An inherent challenge in these simulations is portraying processes that occur at a wide range of scales. Equations that account for the motion of particles work at the micro- or nanoscale. But scientists also need to understand how fluids move through full-size devices and how those devices interact with one another and the rest of the plant. That complexity requires running repeated simulations at different scales to understand all of the phenomena and processes involved.
With models’ increasing role in designing and planning carbon capture systems, researchers also have to add a new computational component to their research. All simulations involve parameters that include a level of uncertainty. But testing information from these simulations in real life requires that scientists understand how accurate their models are. Including uncertainty quantification in the simulations allows researchers to understand how changes in parameters might affect those outcomes and to minimize uncertainty where possible.
Once carbon dioxide is captured and separated from other gases, it still must be compressed and safely stored underground to prevent its release into the atmosphere. That’s easier said than done. Compressing carbon dioxide by traditional methods can require massive, expensive equipment plus a large portion of the power plant’s output to drive it.
A new application first conceived for supersonic flight propulsion may reduce size and capital and operating costs. Ramgen Power Systems in Bellevue, Wash., has devised a stationary carbon dioxide compressor based on shock wave compression used in the inlets of supersonic aircraft engines.
The idea arose when DOE scientists wondered whether shock wave compression might provide an alternative to more costly solutions, says Jarlath Hume, Ramgen’s vice president for government relations. Initial analysis concluded the technology could make CO2 sequestration more affordable. With fewer stages, the compressor allows heat that’s generated to be productively used in the total carbon capture and sequestration system. The result is a smaller machine with less impact on power plant input than conventional systems with many more stages, says Allan Grosvenor, a Ramgen senior engineer.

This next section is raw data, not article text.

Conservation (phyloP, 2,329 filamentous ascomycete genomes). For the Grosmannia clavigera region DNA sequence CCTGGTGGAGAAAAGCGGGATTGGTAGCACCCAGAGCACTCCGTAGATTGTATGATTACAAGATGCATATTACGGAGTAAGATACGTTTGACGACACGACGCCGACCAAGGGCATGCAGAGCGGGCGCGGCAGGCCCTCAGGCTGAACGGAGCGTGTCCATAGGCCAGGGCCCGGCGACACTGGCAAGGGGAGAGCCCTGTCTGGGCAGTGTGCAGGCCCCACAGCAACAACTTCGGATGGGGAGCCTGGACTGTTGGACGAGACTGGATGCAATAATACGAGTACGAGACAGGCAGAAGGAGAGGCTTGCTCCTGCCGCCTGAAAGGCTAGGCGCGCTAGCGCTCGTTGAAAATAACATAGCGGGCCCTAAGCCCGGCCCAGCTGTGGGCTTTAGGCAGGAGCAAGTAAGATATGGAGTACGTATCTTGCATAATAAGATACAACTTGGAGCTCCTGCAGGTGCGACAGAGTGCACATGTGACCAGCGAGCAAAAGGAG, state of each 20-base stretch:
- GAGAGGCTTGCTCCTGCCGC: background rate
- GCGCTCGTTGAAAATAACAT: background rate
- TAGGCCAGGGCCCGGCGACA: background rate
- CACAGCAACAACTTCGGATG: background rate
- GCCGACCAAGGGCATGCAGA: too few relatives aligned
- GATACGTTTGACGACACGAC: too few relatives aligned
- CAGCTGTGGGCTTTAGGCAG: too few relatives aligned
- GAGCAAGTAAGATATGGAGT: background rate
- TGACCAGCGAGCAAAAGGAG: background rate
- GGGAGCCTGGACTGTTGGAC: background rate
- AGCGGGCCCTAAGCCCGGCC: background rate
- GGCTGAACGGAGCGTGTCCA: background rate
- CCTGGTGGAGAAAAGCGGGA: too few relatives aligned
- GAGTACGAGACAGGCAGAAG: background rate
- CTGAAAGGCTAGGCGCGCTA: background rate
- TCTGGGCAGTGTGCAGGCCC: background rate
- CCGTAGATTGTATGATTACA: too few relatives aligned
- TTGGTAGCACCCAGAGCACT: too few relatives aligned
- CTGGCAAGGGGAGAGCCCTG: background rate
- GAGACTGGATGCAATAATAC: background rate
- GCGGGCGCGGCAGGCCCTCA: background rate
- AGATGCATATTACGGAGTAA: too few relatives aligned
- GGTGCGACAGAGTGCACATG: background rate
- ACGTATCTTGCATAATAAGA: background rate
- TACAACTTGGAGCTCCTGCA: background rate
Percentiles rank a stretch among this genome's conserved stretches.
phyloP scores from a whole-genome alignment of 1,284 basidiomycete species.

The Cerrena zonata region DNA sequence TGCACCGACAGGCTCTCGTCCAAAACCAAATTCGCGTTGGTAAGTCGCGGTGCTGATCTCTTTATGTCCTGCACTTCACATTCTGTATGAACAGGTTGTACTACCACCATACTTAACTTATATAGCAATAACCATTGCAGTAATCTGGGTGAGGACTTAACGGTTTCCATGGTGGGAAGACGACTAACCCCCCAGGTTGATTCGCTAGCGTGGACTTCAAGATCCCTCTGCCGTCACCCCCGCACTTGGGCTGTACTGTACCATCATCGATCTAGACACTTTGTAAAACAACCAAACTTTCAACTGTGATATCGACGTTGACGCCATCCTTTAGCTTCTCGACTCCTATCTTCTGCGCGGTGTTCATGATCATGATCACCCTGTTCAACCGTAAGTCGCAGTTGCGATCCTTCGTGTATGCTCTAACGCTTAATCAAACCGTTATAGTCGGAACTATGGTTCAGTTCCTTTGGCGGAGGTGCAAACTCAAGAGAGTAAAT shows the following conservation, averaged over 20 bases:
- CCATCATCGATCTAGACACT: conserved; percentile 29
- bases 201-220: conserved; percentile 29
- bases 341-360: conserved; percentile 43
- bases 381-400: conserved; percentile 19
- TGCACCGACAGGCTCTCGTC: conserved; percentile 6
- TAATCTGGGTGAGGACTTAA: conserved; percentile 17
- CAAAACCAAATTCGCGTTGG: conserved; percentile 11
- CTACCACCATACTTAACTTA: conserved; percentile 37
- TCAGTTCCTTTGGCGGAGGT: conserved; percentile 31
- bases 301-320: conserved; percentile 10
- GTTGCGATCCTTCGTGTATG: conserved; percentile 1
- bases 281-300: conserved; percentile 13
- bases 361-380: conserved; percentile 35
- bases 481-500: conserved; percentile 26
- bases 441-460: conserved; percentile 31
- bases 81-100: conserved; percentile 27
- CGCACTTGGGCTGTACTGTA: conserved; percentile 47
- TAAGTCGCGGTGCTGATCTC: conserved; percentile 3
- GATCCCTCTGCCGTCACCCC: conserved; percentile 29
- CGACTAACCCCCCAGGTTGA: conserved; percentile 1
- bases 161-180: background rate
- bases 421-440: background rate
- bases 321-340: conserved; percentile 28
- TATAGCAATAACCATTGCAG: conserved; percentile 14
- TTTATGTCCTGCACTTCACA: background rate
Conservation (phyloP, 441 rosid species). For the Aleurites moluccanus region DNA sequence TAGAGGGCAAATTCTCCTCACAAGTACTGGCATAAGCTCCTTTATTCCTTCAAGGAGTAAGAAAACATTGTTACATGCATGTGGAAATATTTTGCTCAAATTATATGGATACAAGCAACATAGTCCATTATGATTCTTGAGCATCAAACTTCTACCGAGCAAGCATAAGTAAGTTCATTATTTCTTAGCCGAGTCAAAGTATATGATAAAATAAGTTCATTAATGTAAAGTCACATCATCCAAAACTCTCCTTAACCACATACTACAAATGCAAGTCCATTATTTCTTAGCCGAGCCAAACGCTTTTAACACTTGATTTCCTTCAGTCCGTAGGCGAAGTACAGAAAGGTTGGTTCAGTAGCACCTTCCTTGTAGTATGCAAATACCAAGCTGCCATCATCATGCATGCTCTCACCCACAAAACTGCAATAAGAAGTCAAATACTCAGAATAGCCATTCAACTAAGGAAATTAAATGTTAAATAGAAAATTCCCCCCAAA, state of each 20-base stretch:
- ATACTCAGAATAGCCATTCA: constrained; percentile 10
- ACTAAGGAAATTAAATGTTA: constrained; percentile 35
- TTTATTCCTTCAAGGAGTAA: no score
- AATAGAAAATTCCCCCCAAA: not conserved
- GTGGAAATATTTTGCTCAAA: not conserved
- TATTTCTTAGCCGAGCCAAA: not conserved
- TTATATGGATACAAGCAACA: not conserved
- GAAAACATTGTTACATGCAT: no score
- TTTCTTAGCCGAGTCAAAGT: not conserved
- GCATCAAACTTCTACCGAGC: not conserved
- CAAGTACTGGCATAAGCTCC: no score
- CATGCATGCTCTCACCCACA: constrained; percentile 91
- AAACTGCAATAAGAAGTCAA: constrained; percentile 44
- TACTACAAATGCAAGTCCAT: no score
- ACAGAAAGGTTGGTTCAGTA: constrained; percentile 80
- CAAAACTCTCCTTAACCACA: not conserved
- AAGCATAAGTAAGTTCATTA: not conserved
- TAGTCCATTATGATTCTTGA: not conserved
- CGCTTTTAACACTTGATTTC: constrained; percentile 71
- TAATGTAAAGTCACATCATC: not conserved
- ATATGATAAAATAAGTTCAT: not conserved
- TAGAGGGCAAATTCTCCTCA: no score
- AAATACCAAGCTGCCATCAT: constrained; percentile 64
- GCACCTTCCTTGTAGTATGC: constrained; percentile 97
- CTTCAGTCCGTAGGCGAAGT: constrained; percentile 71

Because it’s an innovative compression technology, engineers haven’t had years of experience to understand how such a system might behave. Instead of building and testing a huge number of prototypes, Ramgen researchers are doing much of that work computationally and then confirming simulation predictions with tests. They use Jaguar, the Cray XT5 at Oak Ridge National Laboratory’s Leadership Computing Facility, to model the complex aerodynamics and evaluate how different design options affect predicted performance. Their intensive simulations are providing valuable design information in preparation for tests on a 10,000 hp CO2 compressor at a plant in Olean, N.Y. Test data will validate the computer analysis and help researchers further refine the design.
Compressing and delivering carbon dioxide isn’t enough. Scientists also need to understand how it behaves underground. One idea is to inject the CO2 into large salt-water aquifers thousands of feet below Earth’s surface. But that process raises a host of questions. Researchers must predict and analyze chemical reactions that might occur as compressed carbon dioxide mixes with the brine. Pressure and heat generated might affect the underlying geology of rocks that hold it in place. Researchers also must understand how carbon dioxide leaks could form and how to prevent them.
Mary Wheeler, director of the Center for Subsurface Modeling at the University of Texas at Austin, has used computational modeling to understand the behavior of fluids in underground systems such as aquifers or petroleum and natural gas reservoirs. Now she’s focused that work on modeling many of these specific questions in carbon sequestration. The research is a component of another DOE EFRC, the Center for Frontiers in Subsurface Energy Security, which includes researchers from UT-Austin and Sandia National Laboratories.
The Gulf Coast Stacked Storage Project centers on a saline aquifer that spreads from Texas to the Florida Panhandle, with a primary research site in Cranfield, Miss. This location provides experimental data that Wheeler and colleagues use in their models.
As with carbon capture, carbon sequestration involves many processes, size scales from molecules to miles and time scales from seconds to centuries, Wheeler says. That complexity demands parallel computing resources. Because of the increasing reliance on simulations, Wheeler and her colleagues also are quantifying uncertainty so they can understand how to align their simulations as closely as possible with experimental data.
“We’re really trying to calibrate some of these models and be able to ascertain what physics do you really need to include in models,” Wheeler says. “It’s a huge computational problem.”